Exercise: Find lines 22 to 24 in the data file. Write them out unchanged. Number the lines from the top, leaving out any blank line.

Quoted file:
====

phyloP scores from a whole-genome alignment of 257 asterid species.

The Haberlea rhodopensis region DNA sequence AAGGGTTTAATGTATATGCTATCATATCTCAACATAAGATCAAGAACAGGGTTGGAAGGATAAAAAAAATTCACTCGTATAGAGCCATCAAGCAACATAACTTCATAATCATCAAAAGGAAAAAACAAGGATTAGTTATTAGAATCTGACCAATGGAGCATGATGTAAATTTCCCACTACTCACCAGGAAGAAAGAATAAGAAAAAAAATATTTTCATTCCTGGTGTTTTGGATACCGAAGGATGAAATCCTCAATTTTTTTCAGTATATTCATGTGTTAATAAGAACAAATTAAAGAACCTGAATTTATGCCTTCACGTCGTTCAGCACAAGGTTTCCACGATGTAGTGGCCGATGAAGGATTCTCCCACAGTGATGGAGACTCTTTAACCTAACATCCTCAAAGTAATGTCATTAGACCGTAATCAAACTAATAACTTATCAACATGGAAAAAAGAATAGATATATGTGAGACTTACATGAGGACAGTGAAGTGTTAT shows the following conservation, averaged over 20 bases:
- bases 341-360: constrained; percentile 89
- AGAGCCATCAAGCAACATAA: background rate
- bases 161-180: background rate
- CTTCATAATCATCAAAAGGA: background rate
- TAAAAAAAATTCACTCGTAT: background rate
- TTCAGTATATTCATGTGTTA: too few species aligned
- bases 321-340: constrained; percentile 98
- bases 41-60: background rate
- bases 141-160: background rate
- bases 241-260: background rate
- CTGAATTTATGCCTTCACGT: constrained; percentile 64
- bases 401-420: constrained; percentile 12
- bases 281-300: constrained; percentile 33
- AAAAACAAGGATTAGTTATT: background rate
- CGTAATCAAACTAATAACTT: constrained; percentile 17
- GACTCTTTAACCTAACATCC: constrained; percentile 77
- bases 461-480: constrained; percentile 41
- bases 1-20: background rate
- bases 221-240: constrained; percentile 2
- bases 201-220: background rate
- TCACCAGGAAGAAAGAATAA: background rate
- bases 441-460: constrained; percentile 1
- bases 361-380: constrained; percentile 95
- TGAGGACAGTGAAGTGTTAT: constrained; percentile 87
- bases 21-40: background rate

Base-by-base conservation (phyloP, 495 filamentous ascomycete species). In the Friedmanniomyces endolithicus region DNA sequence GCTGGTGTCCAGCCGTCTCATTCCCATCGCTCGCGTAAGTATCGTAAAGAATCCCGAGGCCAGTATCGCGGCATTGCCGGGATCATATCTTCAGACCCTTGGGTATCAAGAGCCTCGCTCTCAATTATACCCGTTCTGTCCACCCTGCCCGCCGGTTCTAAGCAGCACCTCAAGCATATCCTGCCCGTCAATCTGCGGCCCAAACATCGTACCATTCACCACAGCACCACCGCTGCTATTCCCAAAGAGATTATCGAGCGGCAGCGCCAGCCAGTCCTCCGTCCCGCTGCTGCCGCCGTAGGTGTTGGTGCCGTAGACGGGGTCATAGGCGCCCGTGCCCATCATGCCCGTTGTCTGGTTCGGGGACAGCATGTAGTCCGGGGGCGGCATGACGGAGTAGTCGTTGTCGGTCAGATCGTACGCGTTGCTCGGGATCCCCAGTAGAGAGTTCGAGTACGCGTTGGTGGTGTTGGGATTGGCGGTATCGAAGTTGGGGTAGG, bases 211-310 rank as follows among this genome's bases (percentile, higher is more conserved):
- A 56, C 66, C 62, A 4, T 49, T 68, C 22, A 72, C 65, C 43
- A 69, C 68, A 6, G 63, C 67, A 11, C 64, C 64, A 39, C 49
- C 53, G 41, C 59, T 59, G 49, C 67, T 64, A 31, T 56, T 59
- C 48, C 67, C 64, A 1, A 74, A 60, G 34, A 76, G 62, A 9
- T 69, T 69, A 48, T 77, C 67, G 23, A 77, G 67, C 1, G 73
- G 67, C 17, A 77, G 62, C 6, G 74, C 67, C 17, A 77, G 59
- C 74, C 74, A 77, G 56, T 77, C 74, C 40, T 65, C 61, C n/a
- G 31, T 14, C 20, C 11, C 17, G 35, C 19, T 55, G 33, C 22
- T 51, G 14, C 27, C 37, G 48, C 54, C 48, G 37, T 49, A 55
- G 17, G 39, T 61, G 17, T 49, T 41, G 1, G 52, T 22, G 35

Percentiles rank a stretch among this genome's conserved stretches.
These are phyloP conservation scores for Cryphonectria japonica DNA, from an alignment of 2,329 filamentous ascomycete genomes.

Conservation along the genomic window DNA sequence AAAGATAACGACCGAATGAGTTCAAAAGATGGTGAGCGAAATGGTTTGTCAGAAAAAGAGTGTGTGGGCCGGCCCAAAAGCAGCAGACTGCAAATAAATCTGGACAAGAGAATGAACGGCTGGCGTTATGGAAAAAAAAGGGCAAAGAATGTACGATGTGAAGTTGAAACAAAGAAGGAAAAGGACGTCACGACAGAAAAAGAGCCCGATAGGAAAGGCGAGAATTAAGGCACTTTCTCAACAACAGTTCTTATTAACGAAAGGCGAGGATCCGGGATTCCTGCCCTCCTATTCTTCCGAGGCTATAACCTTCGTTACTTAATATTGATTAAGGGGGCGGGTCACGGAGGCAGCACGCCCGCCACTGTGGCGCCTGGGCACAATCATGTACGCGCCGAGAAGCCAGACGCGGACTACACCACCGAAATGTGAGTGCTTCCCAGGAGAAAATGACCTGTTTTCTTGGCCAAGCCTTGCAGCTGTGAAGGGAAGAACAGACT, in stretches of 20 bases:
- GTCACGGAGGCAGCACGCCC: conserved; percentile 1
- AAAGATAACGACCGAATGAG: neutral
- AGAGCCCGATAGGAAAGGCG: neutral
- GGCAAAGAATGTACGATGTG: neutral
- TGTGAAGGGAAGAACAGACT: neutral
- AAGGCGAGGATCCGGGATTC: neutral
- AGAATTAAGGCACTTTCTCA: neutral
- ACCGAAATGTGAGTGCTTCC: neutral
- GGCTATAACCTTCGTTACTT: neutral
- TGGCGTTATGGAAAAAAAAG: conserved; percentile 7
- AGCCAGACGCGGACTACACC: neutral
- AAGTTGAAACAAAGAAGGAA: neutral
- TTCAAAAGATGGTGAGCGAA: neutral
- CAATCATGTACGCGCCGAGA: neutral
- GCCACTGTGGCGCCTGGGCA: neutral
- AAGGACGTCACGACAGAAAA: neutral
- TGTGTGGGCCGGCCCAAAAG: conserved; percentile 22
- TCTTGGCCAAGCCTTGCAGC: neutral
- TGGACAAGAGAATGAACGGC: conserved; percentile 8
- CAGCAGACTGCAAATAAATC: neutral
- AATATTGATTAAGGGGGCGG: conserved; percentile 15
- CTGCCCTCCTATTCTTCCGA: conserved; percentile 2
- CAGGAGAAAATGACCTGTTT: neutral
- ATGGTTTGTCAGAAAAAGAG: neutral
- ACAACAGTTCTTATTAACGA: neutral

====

- bases 201-220: background rate
- TCACCAGGAAGAAAGAATAA: background rate
- bases 441-460: constrained; percentile 1